[Kyoto Gyoen. Photo Ad Blankestijn]
Their residences were situated inside the palace enclosure, surrounding the palace proper. After the emperor moved to Tokyo in 1868, those families followed him and their residences were dismantled. Of course, these mansions also had great gardens and some of the trees in the Gyoen Park are indeed very old; others were newly planted.
[White plum blossoms in Kyoto Gyoen. Photo Ad Blankestijn]
After WWII, Kyoto Gyoen was turned into a public park. With its abundant and beautiful green trees and lawns, Kyoto Gyoen is an easily accessible place to enjoy the changes of the seasons: from plum trees to peach trees, and from cherry blossoms to autumn foliage.
[Plum blossoms in Kyoto Gyoen. Photo Ad Blankestijn]
The plum trees stand in the southwestern corner, just north of the Kaninnomiya Mansion Site, where the walls and gate of the old compound have been rebuilt (inside is a hall where often small exhibitions are held). There are about 300 plum trees, intermingled with other, stately old trees. Blossoming time is usually the last week of February and the first week of March. Next to the plum garden is an area where peach trees have been planed; these blossom in mid-March. The beautiful weeping cherries, in their turn, stand in the northwestern corner of the park.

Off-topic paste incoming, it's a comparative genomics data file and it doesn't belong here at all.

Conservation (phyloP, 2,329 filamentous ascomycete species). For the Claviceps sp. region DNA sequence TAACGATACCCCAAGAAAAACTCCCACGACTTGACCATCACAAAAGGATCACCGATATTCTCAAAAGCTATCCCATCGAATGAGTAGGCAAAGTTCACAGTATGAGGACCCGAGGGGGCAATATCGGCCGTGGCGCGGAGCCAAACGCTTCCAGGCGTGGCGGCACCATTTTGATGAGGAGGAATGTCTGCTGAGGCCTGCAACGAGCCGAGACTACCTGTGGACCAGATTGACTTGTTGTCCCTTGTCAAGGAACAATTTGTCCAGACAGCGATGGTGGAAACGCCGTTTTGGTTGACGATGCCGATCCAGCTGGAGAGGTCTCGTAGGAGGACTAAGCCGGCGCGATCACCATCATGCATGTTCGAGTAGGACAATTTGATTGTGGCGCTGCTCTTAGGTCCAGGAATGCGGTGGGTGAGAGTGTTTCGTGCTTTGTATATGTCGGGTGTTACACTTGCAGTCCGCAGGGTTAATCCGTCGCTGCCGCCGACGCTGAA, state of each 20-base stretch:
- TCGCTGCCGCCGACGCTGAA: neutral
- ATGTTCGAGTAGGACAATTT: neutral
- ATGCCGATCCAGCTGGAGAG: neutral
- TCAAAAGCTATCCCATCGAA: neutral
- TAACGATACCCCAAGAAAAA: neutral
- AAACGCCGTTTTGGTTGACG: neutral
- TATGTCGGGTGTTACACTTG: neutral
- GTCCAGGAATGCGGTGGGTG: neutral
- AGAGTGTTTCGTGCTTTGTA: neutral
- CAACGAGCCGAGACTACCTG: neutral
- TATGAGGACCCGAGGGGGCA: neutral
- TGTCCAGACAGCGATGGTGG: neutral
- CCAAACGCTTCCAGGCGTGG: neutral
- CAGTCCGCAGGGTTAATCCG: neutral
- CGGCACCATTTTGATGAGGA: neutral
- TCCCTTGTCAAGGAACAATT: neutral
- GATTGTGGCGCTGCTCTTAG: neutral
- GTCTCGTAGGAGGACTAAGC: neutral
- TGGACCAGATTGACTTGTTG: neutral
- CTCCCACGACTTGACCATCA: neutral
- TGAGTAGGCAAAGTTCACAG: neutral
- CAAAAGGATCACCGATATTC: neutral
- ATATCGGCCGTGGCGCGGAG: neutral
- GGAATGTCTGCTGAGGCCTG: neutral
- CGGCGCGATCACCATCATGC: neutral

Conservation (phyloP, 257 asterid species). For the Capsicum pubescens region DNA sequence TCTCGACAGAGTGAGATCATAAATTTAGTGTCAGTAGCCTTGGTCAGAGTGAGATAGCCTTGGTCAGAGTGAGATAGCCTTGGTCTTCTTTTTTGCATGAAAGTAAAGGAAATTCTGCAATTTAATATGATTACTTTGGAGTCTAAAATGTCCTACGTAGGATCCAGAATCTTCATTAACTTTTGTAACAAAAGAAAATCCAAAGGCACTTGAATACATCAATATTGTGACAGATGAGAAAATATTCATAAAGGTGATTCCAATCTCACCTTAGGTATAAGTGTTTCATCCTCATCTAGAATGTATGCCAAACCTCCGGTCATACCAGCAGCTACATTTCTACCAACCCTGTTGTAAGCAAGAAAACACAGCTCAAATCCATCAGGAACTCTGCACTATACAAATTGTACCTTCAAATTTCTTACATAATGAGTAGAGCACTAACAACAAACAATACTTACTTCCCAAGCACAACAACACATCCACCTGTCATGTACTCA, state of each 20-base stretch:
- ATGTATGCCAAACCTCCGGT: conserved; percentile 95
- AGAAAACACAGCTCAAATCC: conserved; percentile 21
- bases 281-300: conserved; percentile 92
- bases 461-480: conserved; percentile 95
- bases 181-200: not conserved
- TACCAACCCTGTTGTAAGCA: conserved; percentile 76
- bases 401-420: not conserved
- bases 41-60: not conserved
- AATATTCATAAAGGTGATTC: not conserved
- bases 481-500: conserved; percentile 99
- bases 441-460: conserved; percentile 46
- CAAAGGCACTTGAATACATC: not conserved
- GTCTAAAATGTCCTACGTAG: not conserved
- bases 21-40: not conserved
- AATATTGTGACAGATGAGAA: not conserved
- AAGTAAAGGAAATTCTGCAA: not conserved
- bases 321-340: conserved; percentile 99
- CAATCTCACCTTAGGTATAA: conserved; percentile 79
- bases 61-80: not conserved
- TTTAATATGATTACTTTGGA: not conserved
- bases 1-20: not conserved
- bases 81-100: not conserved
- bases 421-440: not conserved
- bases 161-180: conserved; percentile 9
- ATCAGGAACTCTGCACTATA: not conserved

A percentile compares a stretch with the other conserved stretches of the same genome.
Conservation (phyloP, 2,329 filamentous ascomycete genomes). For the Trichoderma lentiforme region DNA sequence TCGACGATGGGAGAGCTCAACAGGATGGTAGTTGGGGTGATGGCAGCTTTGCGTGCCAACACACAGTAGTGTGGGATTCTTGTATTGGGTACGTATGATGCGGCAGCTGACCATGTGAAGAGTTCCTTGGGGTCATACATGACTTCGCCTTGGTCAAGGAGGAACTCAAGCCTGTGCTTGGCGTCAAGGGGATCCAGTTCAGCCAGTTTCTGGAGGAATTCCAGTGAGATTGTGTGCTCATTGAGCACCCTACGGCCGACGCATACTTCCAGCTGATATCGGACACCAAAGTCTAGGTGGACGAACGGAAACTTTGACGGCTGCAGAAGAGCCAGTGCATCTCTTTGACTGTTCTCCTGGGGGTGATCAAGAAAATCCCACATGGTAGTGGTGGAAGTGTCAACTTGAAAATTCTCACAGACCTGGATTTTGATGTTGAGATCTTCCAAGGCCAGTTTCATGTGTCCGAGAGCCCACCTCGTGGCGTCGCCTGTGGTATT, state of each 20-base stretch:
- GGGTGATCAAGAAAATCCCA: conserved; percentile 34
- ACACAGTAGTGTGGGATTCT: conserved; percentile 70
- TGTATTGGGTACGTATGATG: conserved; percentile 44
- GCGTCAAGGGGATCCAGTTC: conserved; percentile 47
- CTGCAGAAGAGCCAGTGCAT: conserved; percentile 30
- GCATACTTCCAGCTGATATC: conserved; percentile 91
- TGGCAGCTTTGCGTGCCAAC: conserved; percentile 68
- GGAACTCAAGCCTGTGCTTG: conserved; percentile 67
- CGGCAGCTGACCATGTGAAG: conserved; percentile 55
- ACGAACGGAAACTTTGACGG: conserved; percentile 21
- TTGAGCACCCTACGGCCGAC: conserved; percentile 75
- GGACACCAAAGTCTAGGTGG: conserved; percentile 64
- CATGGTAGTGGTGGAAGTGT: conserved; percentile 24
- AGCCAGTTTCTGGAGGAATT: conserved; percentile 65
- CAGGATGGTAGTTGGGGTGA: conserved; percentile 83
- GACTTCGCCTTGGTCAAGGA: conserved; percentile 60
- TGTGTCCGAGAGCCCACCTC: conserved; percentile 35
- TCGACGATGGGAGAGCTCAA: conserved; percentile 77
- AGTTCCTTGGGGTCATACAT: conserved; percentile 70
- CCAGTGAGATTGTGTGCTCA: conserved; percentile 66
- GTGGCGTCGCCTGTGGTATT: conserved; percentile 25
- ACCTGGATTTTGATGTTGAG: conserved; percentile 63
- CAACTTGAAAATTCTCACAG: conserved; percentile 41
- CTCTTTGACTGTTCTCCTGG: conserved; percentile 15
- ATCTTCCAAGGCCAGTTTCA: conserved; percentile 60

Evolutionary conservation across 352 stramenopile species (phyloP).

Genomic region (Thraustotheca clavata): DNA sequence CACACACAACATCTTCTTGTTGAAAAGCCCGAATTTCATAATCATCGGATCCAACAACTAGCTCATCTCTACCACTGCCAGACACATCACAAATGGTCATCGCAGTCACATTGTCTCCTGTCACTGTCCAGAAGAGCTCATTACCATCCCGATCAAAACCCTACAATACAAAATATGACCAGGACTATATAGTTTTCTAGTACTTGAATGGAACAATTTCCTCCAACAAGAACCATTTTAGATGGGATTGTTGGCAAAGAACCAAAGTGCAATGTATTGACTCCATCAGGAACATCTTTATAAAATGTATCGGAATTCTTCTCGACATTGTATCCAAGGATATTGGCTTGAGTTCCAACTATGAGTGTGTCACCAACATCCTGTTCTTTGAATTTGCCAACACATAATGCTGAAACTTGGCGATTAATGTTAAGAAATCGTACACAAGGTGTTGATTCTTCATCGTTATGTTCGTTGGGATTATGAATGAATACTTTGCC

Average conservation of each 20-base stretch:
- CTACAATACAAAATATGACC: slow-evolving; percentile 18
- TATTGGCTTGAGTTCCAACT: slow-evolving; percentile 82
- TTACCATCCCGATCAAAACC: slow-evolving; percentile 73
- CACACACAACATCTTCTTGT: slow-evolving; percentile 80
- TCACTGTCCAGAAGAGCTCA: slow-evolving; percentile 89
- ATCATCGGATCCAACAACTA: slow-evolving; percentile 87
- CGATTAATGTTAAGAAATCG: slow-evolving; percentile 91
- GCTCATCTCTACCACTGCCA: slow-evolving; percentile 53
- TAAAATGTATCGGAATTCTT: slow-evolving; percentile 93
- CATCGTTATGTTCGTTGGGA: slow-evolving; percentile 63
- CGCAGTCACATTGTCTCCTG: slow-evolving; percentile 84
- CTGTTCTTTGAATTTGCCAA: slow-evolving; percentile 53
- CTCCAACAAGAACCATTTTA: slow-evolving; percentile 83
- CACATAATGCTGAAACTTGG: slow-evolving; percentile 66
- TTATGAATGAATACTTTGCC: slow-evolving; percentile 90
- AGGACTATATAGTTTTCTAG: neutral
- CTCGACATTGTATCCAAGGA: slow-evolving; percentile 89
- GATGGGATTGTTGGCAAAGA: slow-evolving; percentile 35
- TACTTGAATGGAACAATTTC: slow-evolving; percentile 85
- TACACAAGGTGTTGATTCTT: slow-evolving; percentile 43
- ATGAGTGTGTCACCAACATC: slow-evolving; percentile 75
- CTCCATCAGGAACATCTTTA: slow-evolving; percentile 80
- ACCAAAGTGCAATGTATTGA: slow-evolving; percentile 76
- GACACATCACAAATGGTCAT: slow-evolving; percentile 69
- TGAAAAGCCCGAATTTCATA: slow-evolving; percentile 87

[Wintersweet (Cimonanthus) in Kyoto Gyoen. Photo Ad Blankestijn]
Among the normal plums also stand a few low trees of the wintersweet (cimonanthus), a plant which like the plum came to Japan from China. It produces a deliciously, sweet scent and flowers somewhat earlier than the plum tree. In Japan it is called robai (蝋梅), so also written with the character for plum, although it is an entirely different tree.
For seeing the plum blossoms, the most convenient station is Marutamachi on the Subway Karasuma Line.